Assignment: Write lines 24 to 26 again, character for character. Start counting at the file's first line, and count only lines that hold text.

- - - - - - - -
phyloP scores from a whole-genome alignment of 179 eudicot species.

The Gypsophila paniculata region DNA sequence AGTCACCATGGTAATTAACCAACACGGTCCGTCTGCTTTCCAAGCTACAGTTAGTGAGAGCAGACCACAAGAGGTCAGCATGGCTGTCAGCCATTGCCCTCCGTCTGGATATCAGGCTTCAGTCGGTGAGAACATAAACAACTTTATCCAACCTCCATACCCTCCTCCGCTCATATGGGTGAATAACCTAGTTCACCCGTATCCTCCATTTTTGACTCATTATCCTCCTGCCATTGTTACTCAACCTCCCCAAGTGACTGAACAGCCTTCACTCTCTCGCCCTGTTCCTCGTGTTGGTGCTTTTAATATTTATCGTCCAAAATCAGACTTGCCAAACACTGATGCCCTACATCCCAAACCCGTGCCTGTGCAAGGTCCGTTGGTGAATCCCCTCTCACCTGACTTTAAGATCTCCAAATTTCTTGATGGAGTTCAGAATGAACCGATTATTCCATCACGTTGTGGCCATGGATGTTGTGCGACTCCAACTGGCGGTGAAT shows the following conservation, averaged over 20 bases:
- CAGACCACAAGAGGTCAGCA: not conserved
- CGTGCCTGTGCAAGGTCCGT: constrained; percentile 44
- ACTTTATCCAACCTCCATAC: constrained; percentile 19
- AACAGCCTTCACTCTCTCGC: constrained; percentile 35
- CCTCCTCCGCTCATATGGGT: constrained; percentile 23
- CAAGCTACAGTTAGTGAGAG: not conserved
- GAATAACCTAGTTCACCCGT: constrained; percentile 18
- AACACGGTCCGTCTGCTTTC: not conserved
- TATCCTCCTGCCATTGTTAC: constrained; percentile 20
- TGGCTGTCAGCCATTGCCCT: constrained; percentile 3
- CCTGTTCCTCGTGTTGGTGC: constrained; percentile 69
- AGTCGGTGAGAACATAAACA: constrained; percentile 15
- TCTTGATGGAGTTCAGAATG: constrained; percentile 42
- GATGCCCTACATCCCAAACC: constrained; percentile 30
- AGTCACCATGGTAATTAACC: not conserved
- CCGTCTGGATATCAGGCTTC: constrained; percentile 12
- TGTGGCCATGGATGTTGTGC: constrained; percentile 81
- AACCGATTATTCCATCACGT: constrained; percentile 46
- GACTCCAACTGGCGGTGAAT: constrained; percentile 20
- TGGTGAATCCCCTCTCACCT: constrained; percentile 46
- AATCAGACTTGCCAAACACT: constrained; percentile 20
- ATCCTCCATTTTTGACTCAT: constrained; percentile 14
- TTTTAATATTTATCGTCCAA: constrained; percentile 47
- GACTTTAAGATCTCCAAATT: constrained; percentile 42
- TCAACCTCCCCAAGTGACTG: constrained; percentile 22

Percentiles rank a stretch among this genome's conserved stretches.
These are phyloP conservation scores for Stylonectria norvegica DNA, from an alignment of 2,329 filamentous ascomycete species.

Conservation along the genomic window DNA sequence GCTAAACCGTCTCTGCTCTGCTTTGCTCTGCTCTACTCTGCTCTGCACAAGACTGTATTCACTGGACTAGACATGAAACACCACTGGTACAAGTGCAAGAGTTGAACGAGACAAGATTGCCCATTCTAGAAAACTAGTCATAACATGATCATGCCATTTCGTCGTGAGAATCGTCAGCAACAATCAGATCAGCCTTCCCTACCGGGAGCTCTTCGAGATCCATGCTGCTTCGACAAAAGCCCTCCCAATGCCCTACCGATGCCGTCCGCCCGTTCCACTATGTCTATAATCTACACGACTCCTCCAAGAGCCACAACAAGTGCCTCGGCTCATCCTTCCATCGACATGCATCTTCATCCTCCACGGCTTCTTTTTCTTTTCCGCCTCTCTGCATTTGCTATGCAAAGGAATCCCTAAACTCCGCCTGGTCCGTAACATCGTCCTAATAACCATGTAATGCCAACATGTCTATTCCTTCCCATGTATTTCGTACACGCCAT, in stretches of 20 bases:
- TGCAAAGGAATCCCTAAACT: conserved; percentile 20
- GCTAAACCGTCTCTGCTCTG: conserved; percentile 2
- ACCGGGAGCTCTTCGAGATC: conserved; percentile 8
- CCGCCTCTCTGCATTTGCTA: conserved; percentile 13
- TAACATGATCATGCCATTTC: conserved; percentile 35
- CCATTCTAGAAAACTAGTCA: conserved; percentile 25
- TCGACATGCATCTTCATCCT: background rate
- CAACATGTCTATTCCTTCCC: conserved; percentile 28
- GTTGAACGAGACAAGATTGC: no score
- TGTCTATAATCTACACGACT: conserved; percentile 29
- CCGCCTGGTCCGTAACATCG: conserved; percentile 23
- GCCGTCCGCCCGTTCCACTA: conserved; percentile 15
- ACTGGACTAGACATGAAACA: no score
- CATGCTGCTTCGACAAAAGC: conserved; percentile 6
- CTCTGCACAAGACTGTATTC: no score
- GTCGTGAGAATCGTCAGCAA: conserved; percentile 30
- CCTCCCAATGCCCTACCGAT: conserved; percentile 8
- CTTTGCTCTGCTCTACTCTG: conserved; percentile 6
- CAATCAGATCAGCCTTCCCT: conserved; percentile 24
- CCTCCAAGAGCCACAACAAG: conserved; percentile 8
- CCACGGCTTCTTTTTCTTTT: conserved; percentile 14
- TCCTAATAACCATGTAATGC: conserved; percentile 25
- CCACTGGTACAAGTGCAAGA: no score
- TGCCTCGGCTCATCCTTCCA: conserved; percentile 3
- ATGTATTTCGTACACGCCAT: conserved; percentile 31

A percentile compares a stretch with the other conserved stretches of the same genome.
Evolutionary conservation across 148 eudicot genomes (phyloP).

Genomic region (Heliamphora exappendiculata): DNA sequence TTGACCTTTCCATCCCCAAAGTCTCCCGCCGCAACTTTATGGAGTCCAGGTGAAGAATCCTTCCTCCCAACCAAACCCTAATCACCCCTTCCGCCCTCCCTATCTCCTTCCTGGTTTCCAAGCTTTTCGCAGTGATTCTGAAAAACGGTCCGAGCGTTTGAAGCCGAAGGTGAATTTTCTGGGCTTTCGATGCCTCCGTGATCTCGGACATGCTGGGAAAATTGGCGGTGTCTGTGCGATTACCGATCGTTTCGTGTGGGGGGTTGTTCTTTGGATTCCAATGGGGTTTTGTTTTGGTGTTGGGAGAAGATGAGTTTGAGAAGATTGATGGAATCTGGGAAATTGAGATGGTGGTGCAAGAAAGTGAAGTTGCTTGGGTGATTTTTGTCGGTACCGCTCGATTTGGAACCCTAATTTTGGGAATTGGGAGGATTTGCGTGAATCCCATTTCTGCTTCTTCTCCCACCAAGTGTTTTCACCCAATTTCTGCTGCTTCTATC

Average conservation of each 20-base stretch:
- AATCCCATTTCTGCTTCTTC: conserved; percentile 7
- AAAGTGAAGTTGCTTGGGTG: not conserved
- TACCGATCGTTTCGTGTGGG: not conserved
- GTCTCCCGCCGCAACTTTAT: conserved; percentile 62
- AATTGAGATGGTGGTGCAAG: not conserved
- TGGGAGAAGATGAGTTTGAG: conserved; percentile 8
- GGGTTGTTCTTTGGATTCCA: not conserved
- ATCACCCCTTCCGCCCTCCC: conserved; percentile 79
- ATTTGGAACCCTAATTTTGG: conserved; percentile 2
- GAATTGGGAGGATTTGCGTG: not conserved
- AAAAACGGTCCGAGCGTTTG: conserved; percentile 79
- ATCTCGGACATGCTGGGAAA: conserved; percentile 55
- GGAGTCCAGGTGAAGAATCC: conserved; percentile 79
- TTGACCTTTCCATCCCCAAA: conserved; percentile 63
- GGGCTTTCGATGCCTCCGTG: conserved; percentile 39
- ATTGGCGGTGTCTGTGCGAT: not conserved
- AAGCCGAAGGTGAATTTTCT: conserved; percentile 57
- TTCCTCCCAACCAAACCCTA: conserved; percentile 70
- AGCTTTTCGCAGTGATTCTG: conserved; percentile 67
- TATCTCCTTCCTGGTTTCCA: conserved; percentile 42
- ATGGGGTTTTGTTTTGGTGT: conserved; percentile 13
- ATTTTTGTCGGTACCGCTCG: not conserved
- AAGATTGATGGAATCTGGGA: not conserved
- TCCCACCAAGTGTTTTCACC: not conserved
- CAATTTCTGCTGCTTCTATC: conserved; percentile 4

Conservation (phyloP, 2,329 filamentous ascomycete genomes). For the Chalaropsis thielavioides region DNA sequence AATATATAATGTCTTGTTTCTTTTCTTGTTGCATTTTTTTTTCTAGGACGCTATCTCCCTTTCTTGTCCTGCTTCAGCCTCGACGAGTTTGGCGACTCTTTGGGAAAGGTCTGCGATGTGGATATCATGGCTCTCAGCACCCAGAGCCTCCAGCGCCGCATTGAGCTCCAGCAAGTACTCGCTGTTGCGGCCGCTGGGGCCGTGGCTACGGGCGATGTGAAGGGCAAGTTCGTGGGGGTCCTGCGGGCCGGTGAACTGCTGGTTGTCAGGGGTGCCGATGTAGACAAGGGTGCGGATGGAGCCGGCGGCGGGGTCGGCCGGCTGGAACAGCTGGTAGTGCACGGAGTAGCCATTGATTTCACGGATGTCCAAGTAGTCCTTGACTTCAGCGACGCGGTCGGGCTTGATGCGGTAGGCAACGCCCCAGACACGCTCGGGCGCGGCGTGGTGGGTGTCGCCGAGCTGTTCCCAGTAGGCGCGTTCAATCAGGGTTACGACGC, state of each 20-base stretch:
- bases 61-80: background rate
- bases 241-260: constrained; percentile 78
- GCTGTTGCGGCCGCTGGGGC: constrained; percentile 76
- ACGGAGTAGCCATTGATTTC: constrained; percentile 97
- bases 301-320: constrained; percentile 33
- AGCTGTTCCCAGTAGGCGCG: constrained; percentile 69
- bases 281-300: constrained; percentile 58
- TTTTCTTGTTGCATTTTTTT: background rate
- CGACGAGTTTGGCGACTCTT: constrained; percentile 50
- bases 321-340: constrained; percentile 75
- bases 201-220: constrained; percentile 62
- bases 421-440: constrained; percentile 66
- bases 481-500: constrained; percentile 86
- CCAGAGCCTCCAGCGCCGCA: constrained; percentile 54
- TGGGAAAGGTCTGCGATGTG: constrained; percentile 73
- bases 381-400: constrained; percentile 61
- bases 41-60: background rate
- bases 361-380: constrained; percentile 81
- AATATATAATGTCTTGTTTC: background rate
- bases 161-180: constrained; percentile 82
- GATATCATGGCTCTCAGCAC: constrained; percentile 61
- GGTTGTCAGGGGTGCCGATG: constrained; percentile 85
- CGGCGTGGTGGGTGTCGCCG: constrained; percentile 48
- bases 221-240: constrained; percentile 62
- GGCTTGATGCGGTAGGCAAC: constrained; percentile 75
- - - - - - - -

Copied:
- ATCCTCCATTTTTGACTCAT: constrained; percentile 14
- TTTTAATATTTATCGTCCAA: constrained; percentile 47
- GACTTTAAGATCTCCAAATT: constrained; percentile 42